Roughing it in Chicago
With opening arguments from Jeffrey Cramer and Eddie Genson delayed until tomorrow and former Chicago Bears coach Mike Ditka out of the picture, we lead our coverage with an exclusive look inside the daily grind at the United States district court for the northern district of Illinois; Case No. 05 CR 727 USA vs. Black et al.
A friend known only as The Courtstalker reports:
A lot of reporters chose to cover the Black trial from the “overflow” courtroom, where the proceedings are carried via closed-circuit TV and projected on a large screen. Sound blares at you from one overpowering speaker. On Wednesday and Thursday of last week, there was just one camera shot: the Black spread. The defence table, with Conrad at the head like a paterfamilias and seven lawyers seated along both sides. The two Eddies (Greenspan and Genson) are on his left, with the Canadian Eddie close enough for a huddle, which happens frequently. There are three other defendants, along with four prosecutors and a judge, but the Black spread was the only image carried on CCTV. We didn’t get to see one prospective juror.
As it turned out, this was the best way to keep an eye on Black during jury selection. Reporters sitting in the main courtroom saw only the back of his head, while those in the overflow room could watch the expressions on his face and his general demeanour. Most of the time, it seemed pretty obvious Black would have preferred to be anywhere else but there. He scrawled. He squinted. He looked bored. He slumped in his seat. He put on glasses and, at times, read intently from papers laid out in front of him (The indictment? The jury questionnaire? Redrafts of Nixon? A map of the Cayman Islands?).
Along with the one camera, there is a lone microphone picking up audio in the main courtroom, and it’s planted right in front of Amy St. Eve. The poor judge has a cold or a dry throat, and she hacked for two days straight. Upstairs in the overflow room, it sounded like a small cannon going off. At one point, someone suggested taking up a collection to buy her some lozenges.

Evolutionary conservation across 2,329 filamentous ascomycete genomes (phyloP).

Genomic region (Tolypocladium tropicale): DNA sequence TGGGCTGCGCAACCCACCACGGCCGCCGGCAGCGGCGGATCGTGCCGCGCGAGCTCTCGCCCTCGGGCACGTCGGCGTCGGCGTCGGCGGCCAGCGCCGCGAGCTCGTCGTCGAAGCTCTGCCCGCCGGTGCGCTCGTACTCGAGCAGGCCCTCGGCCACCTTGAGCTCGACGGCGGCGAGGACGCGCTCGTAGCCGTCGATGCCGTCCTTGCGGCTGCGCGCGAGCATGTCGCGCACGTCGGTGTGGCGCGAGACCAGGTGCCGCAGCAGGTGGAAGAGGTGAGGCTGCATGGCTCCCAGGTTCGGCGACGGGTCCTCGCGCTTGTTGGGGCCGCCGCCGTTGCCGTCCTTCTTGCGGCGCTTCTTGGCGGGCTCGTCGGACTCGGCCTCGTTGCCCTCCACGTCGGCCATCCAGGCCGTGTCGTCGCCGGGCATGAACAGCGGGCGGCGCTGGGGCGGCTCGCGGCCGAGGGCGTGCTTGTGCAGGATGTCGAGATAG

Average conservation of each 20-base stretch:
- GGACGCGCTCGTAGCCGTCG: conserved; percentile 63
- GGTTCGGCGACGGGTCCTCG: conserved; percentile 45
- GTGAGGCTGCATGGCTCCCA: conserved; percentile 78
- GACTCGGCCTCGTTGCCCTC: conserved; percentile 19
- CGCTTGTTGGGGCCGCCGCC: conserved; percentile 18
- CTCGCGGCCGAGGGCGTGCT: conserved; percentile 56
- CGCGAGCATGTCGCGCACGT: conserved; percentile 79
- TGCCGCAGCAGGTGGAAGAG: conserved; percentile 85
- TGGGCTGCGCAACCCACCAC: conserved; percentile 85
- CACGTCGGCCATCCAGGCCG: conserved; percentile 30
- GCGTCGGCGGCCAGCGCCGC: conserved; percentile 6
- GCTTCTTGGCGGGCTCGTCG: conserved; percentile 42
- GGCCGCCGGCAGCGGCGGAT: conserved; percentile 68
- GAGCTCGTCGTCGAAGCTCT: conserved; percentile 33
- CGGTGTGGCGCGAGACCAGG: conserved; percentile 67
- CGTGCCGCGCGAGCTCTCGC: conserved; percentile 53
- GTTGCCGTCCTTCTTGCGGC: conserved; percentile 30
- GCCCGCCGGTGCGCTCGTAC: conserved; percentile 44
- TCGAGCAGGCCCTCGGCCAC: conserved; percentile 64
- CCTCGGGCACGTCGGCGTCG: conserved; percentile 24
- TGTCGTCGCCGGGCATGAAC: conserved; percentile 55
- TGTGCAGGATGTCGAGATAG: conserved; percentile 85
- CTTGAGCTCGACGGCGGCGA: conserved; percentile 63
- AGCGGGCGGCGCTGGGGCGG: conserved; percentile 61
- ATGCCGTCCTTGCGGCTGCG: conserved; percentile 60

There were heating problems in the overflow room this week, which is a problem when Chicago cools down. At one point, everybody was bundled up in winter wear. Across the room I spotted James Bone, correspondent for the Times of London, with his big, brown wool coat all buttoned up and a dorky-looking hat planted on his head with the sides pulled down over his ears. A few days earlier I’d seen Canadian Bacon on TV, and there was John Candy wearing exactly the same kind of hat.
The rules are a little looser in the overflow room—you can use your cellphone and laptop, but for God’s sake, don’t try to plug anything in! I made that mistake and a great ox of a man—the court minder—who looked like he’d been there since Reconstruction, came over and told me it wasn’t allowed. You can sit in their courts and shiver through their CCTV shows, but you better not try to grab any free electricity from the government of the United States of America. On Friday, the clerk of the court sent an e-mail to the scribes noting that some camera crews were plugging their lights into power outlets outside the building and reminding us that this is not allowed. Billions go unaccounted for in Iraq, but in Chicago they’re saving taxpayers a bundle on electricity.
I rode in an elevator with the Black brood on Wednesday. Just me, Conrad, Barbara, the fetching Alana, and about 15 other scribes who jammed in hoping to catch a pregnant word or two. The tone was different in the confines of the elevator. Questions were whispered, not shouted. Conrad snorted once but said nothing. The colour seemed drained from his face. Maybe it was being stuck with a pack of loathsome journalists. Maybe he was thinking, “This is what it would be like at shower time in Sing Sing.” Barbara was the only one to utter a word. Asked if she’ll be in court every day, she whispered, “Some days.”